Whether you are making an acquisition or selling your business, sometimes the jargon used for how your business has been valued can be confusing. The two key terms used in any sale and purchase agreement in M&A transactions are Enterprise Value and Equity Value.
What is Enterprise Value?
Enterprise Value is the total value paid by the buyer for the future profits of the target in an acquisition. It is the value of business inclusive of all its stakeholders including all forms of debt and equity. This headline value is intended to reflect the future earning potential of the target and is commonly calculated by multiplying a normalised measure of profit such as EBIT or EBITDA (Earnings before interest, tax, depreciation and amortisation and exclusive of non-recurring expenses) by a chosen pricing multiple. Unsurprisingly the choice of pricing multiple is highly subjective and can be influenced by many factors including potential risks, expected growth and/or anticipated synergies so the actual multiple applied to a specific business can fluctuate far from average multiple values taken from aggregators. Equally, it is important to understand the detail and nuances behind the deals included in generating the multiple, as they may not be representative to your particular deal. Nonetheless, multiples when used correctly are incredibly valued and utilised widely in valuation methodologies.
At the time of the acquisition, the target is likely to have cash at the bank, outstanding debts and other working capital items in their balance sheet. Naturally the buyer will not want to inherit any debts in making the acquisition and, at the same time, the target will not want to leave any cash in the business in a sale. In order to realise these items as part of a deal, it is commonly agreed by both parties that the acquisition will be carried out on a cash-free and debt-free basis, i.e. the buyer will not inherit any cash or debts in the balance sheet at deal completion. A second assumption also commonly included in the deal structure is that a business will be acquired with a normal level of working capital; once again the choice of a ‘normal level’ of working capital can be highly contentious.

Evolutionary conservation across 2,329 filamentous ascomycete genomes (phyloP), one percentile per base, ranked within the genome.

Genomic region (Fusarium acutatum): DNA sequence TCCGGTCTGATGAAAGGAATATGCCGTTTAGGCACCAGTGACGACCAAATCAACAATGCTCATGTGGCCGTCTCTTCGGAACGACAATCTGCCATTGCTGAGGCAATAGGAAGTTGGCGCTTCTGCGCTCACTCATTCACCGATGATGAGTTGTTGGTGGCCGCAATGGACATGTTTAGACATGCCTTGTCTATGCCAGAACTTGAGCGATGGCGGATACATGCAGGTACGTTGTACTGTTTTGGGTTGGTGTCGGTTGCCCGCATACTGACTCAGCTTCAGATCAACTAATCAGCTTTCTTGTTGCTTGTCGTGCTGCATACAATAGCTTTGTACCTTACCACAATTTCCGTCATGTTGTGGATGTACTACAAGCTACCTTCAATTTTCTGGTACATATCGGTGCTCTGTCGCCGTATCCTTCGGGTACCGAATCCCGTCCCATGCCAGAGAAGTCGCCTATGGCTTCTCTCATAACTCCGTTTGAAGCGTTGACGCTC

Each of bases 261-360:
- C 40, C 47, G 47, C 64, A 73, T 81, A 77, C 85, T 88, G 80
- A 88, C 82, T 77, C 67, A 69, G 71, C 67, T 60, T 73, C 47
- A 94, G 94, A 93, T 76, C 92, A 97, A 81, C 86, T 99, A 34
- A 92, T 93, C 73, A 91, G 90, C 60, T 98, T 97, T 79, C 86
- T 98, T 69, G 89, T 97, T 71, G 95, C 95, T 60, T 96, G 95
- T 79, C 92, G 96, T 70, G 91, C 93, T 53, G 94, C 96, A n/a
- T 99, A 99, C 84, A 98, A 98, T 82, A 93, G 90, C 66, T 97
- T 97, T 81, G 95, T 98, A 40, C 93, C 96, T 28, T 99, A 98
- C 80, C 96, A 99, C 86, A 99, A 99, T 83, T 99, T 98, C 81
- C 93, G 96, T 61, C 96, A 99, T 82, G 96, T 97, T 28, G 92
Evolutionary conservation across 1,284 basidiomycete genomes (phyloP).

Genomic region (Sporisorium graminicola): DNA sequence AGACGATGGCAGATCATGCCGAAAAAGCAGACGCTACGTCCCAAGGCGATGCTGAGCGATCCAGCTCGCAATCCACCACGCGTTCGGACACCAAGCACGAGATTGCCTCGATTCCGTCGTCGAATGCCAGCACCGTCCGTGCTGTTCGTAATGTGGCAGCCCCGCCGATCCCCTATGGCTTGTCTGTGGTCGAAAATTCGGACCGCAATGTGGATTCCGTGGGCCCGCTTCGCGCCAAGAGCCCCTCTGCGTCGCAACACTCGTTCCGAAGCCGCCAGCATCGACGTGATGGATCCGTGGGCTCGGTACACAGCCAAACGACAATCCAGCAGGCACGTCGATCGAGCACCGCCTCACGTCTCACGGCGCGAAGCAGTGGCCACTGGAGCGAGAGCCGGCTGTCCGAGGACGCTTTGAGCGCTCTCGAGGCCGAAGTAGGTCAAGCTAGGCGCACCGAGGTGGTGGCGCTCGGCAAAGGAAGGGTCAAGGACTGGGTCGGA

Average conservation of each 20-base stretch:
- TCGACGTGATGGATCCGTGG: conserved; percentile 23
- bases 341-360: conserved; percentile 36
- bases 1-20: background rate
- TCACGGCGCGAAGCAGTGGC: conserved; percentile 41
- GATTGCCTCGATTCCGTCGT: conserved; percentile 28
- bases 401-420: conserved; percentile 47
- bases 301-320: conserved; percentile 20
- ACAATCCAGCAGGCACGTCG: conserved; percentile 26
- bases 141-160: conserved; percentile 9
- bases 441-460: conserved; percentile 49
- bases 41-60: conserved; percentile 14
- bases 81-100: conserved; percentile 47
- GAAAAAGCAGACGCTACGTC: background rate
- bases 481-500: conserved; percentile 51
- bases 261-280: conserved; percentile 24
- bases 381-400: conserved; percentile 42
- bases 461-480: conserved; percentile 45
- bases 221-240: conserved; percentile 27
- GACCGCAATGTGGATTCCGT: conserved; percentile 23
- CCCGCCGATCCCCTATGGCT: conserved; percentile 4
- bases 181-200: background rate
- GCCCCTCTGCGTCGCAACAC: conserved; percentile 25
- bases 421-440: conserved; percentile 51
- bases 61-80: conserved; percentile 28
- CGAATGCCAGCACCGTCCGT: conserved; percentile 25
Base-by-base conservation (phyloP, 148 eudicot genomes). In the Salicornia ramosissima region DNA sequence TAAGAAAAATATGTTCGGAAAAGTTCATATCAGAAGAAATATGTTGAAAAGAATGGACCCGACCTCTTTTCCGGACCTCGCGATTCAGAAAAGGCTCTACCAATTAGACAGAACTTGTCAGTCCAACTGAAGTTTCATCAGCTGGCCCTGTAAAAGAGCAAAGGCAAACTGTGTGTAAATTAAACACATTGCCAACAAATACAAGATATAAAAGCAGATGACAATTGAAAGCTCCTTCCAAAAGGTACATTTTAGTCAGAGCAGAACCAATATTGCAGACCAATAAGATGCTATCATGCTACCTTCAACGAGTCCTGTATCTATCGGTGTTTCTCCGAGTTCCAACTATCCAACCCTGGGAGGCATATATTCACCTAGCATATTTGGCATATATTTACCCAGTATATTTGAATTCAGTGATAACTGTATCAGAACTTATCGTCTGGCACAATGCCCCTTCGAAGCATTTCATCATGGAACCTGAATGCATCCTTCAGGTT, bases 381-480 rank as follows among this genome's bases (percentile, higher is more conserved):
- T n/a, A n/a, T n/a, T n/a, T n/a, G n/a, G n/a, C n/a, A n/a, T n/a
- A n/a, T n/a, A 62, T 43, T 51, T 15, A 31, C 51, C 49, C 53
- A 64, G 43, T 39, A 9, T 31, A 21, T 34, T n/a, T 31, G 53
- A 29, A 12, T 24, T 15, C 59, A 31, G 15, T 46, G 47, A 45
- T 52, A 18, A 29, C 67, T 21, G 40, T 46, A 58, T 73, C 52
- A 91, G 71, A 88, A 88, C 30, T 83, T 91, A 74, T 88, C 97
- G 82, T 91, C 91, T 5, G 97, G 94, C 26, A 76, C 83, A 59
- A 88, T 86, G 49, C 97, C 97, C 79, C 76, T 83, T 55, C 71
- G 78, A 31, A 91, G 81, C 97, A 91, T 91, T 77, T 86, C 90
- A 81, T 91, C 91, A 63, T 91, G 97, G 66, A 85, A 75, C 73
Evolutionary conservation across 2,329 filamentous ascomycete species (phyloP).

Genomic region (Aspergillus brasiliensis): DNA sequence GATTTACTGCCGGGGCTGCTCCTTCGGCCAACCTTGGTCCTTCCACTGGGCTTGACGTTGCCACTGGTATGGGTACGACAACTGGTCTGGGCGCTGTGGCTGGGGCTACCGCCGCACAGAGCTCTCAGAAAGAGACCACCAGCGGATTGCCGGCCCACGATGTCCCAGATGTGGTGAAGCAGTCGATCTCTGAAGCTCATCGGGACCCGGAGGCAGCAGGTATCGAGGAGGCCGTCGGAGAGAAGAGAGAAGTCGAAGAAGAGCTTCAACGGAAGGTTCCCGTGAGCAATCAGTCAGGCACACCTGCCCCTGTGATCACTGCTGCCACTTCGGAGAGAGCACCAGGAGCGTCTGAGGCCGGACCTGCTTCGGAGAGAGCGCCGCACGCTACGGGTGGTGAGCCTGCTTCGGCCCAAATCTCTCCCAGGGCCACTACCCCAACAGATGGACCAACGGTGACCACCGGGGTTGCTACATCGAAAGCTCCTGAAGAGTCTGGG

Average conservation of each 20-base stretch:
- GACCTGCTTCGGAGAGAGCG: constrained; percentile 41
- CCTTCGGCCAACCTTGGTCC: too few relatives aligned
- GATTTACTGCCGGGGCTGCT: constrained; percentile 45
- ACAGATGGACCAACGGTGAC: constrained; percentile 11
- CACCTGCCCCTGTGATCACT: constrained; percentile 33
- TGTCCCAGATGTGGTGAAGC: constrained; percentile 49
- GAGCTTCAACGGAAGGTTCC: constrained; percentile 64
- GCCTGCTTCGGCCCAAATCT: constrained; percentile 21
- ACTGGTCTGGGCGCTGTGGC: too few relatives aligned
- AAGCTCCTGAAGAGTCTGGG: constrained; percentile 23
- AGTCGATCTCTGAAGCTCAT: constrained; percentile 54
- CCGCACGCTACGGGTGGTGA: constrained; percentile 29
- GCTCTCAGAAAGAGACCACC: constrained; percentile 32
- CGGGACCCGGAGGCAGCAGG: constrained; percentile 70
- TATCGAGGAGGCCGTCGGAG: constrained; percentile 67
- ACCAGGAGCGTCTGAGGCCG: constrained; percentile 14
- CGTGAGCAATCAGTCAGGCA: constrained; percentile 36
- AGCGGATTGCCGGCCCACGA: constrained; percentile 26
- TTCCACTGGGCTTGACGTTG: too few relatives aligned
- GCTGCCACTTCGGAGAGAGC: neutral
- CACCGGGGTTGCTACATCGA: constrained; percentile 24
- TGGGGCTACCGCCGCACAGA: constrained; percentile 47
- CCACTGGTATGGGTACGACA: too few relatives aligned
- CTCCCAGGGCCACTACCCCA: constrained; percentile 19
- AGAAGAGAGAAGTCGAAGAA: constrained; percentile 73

Enterprise Value will therefore be subject to several adjustments in order to reflect the balance sheet positon of the target at completion. Once these adjustments have been made, we arrive at the Equity Value.
What is Equity Value?
Equity Value is the total value received by the target in a sale:
Enterprise value to equity value bridge (based on a February or April completion)
|Enterprise value (£4m of normalised EBITDA x 8 multiple||£32m|
|Plus cash and cash like items||£1m|
|Les debt and debt like items||(£5m)|
|Plus actual working capital||£6m|
|Less normal working capital||(£7m)|
|Working capital adjustment||(£1m)|
On completion conflicts can arise between the buyer and the seller concerning whether certain items should be classified as ‘debt-like’ or ‘cash-like’ not. Some debt-like and cash-like items include:
|Financial Investment (non-core)||Invoice discounting|
|Cash from exercised share options||Deferred income|
|Deposits (that will be repaid)||Minority interests|
|Tax losses||Deferred consideration|
Deferred Income is often one of the most contentious of all items in deals. Whilst it’s in the buyer’s interest to classify deferred income as debt-like and so deduct the amount from enterprise value (in essence ‘leave behind’ as a debt), it’s in the seller’s interest to classify deferred income as working capital. As with many items like deferred income, there’s no right or wrong way to classify on completion; the treatment will depend on the nature of each specific item and requires careful analysis. The final classification can also be dictated by the relative bargaining power of each party in a deal.
Reaching the final Equity Value can be a difficult and lengthy process (note: this can be mitigated if the appropriate completion mechanism is used: ‘Completion Accounts’ or ‘Locked Box’). If there are relatively high levels of cash/low levels of debt in a business, a deal can become significantly more profitable for shareholders of the selling party. This is because net cash in the business is released to shareholders in addition to the enterprise value received. However, if there are relatively high levels of debt in the business, the value changing hands in a deal can be largely reduced.
Nonetheless, it is fundamentally important for business leaders involved in deals to truly understand the difference between Enterprise Value and Equity Value, as in most deals, the value paid by the buyer and the value received by the selling shareholders are different amounts.
It’s important to understand the structure and terms used in a deal before you proceed. Ask your advisor, they should always be happy to explain terms and concepts to you, that’s part of our job.
For more information contact Simon Blake, Strategic Corporate Finance Partner at Price Bailey using the form below.
We always recommend that you seek advice from a suitably qualified adviser before taking any action. The information in this article only serves as a guide and no responsibility for loss occasioned by any person acting or refraining from action as a result of this material can be accepted by the authors or the firm.
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